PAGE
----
Entertainment » Reviews


by Jack Gardner
EDGE Media Network Contributor
Tuesday Jan 17, 2017

Broadway Across America in association with the Roundabout Theater Company is currently presenting the Kander & Ebb musical "Cabaret" at the Broward Center for the Performing Arts.

The musical "Cabaret" has gone through many changes since it first opened on Broadway 50 years ago. Songs have been cut, songs have been added, a movie has been made, dialogue has been changed -- it is an evolving work.

It started out initially as a short novel written in 1939 by Christopher Isherwood, "Goodbye to Berlin." In 1953 John van Druten turned that novel into a play, "I Am A Camera." In the early 1960's Harold Prince acquired the rights to the material and brought in Joe Masteroff to write the book and John Kander and Fred Ebb to provide the lyrics.

There are two storylines in the musical, the first being that of the young, bisexual American writer Cliff Bradshaw and his romance with the hedonistic nightclub singer Sally Bowles, and the second being the story of the landlady, Fraulein Schneider, and her romance with the Jewish fruitmonger, Herr Schultz. Set this in the decadence of the late Weimar Republic era of Berlin and you have all the makings of a powerful musical.

This production is based, essentially, on the 1993 Donmar Warehouse revival and its subsequent 1998 Broadway production. A few numbers were cut and three numbers that were written for the 1972 film ("Money," "Mein Herr," and "Maybe This Time") were added. The song "I Don't Care Much," which was cut from the original production, was also reinstated.

If you are expecting to see a staged version of the iconic 1972 Liza Minnelli film, you will be disappointed. This "Cabaret" is raw and sexual, and it kicks you in the emotional gut in a way that the film only touches on.

"Queer as Folk's" Randy Harrison has some big shoes to fill in the role of the Emcee: Joel Gray created the role on Broadway and immortalized it in the film version, and Alan Cumming made the role his own in the '93 and '98 revivals. Harrison, however, does not disappoint. He frolics on stage manically and completely embraces the perversity and decadence of the character. It is a tour de force role, and he handles it perfectly.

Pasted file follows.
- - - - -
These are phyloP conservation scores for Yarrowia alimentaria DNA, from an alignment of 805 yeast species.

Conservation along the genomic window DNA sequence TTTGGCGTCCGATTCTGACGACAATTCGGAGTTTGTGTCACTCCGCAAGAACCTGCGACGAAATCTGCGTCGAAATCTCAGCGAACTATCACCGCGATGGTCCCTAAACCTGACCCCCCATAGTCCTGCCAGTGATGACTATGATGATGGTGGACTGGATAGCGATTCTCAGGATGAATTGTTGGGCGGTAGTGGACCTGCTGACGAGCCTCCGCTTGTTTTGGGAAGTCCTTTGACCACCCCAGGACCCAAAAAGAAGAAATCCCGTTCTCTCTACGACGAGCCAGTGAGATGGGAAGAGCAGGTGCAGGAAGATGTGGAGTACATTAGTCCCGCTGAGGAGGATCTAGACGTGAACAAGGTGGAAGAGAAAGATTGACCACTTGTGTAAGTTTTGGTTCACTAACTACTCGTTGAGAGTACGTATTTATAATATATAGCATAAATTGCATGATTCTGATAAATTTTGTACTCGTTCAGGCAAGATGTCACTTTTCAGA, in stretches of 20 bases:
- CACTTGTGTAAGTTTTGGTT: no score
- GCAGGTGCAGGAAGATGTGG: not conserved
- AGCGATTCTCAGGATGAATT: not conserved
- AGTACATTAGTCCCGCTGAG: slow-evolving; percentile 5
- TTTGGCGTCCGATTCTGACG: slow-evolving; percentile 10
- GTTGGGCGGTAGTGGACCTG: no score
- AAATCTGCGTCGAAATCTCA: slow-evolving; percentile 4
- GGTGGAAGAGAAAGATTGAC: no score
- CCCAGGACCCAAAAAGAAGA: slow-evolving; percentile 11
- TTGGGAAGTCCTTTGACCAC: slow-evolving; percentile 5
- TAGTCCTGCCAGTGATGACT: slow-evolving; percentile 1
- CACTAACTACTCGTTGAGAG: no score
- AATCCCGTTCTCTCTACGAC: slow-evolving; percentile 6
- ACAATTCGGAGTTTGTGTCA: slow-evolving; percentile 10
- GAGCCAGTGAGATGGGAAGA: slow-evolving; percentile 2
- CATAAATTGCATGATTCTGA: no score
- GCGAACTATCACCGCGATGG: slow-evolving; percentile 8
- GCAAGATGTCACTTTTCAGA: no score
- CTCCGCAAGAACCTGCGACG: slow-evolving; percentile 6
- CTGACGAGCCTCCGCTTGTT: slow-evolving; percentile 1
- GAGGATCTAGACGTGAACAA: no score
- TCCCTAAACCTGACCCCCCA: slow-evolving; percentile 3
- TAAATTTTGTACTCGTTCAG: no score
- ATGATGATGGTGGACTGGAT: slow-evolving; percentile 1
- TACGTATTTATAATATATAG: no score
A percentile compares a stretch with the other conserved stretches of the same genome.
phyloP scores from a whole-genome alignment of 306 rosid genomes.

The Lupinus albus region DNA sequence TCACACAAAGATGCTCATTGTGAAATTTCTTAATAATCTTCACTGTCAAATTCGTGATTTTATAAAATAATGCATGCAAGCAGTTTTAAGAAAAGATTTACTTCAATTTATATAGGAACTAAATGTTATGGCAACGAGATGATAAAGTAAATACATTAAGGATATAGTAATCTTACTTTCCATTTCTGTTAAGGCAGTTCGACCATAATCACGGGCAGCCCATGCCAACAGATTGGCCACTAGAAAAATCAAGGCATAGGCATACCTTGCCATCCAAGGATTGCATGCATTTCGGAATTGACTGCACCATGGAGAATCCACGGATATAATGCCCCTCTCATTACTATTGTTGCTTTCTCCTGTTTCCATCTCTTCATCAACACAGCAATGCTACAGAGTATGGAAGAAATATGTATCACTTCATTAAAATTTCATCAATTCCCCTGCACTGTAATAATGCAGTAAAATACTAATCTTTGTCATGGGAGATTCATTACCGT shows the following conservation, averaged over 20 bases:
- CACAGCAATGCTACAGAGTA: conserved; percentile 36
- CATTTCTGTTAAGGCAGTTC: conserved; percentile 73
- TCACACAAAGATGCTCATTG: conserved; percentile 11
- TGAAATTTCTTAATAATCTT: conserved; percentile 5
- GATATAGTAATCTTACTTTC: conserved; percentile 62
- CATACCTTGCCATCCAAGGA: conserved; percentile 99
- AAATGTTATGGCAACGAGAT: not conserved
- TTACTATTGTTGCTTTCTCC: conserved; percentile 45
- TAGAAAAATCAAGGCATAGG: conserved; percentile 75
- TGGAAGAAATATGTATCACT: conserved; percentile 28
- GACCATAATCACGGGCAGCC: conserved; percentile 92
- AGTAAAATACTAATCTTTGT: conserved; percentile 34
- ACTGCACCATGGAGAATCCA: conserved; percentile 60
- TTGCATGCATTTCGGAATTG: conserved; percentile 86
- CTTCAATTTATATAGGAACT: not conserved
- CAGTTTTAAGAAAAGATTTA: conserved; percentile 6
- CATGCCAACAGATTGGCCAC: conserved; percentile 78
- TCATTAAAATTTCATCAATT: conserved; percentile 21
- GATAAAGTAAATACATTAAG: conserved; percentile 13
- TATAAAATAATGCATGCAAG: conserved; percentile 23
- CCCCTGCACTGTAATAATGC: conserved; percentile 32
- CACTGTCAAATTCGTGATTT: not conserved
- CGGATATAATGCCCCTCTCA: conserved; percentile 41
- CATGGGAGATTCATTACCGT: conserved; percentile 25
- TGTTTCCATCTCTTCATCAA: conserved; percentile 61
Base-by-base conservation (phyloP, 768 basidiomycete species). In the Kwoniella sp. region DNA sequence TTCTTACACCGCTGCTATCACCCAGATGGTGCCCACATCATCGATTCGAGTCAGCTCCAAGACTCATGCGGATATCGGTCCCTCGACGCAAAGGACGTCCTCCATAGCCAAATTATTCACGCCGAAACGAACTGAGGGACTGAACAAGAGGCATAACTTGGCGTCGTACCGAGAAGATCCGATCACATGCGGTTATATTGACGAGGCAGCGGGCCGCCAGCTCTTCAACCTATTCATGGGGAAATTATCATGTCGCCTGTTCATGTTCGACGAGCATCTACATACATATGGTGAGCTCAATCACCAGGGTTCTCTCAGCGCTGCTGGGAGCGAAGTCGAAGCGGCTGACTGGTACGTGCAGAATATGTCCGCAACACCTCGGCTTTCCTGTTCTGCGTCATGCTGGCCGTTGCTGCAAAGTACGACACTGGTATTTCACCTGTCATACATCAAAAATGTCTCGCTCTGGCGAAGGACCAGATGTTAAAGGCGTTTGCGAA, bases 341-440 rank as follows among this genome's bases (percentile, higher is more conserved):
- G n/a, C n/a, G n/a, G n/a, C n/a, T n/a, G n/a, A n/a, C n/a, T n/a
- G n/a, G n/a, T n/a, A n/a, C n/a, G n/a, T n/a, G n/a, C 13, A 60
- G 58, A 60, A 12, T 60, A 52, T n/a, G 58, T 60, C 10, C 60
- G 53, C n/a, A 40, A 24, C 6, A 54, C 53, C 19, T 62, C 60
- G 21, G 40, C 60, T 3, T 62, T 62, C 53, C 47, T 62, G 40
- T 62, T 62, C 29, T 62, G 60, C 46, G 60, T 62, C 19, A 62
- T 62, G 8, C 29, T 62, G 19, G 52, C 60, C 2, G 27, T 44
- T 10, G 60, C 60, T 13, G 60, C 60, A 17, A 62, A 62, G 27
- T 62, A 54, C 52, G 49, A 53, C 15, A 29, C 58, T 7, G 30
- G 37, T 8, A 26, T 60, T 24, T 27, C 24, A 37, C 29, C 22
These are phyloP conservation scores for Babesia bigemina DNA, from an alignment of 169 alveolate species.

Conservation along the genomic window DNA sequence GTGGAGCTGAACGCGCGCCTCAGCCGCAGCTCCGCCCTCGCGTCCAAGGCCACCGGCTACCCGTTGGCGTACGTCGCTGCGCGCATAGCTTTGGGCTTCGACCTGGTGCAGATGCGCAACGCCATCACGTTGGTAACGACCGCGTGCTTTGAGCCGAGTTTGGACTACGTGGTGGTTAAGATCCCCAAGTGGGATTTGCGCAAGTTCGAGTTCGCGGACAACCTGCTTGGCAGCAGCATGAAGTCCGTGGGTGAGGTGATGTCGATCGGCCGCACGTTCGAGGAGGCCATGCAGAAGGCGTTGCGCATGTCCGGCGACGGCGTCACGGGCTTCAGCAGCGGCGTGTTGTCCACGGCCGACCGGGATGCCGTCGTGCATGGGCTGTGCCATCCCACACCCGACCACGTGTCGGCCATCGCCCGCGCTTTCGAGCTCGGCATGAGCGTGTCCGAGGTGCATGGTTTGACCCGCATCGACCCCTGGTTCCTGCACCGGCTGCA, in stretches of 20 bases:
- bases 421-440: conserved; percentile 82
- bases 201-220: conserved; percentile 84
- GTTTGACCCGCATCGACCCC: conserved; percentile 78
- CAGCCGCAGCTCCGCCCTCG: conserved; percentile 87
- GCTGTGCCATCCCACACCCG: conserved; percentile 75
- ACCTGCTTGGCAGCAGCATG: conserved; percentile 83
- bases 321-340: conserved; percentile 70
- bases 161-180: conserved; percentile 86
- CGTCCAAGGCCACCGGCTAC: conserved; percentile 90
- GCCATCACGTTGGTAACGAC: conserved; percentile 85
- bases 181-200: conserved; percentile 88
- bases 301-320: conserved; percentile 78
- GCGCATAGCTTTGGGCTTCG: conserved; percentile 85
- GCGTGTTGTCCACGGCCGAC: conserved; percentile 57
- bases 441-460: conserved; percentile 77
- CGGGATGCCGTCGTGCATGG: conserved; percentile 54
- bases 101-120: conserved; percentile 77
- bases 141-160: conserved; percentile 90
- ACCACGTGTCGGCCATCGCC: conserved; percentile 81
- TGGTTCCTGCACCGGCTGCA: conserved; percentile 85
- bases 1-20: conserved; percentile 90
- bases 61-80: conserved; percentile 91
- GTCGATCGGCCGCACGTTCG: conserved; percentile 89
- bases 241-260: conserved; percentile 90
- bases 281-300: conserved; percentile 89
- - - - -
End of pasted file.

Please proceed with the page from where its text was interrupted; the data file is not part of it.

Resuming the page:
Andrea Goss is a perfectly pathetic and tragic Sally Bowles. Her reedy voice is closer to that of Jill Haworth, the creator of the role, than the big belt of Liza Minnelli. In the number "Don't Tell Mama" she nearly comes across as a little girl with her pixie-like stature. She can be fragile and strong at the same time and her rendition of "Maybe This Time" was one of the best that I have ever heard.

Benjamin Eakeley is no stranger to the role of Cliff Bradshaw, having played it in the 2014 Studio 54/Roundabout Theater revival. He is tall and handsome, and while he doesn't have a lot of opportunities to sing, he plays the character with assurance.

Mary Gordon Murray played the role of Fraulein Schneider. Murray earns my biggest criticism of the show in that, while her singing was good, her "German" accent was atrocious and inconsistent. It is a completely nit-picky thing, but it was, for me, noticeably annoying in an otherwise perfect production. Vocally, Murray has a big strong belt, and her singing was entertaining.

The entire ensemble for this production was very good. BT McNicholl's staging, based on the original Studio 54 staging by Sam Mendes, and Cynthia Onrubia and Rob Marshall's choreography, made excellent use of Robert Brill's two-level set.

The orchestra, conducted by Robert Cookman, stays on the top level of the set throughout most of the evening and they are a tight ensemble who knows their music well.

This production of "Cabaret" is one of the sharpest and slickest tours that Broadway Across America has brought to the Broward Center.

A word of warning, while most musicals are kid friendly, this production of "Cabaret" is not. So leave the little ones at home and get ready to loosen your tie and journey to the decadence that was Berlin in 1929.

"Cabaret" runs through January 22 at the Broward Center for the Performing Arts, 201 SW 5th Avenue in Fort Lauderdale, FL 33312. For tickets and information, call 954-462-0222 or visit browardcenter.org.

Jack Gardner has been producing theater in Dallas and Fort Lauderdale for the past 8 years. He has performed in operas, musicals and dramatic works as well as doing voice-over and radio work. Jack lives in South Florida with his three dogs.


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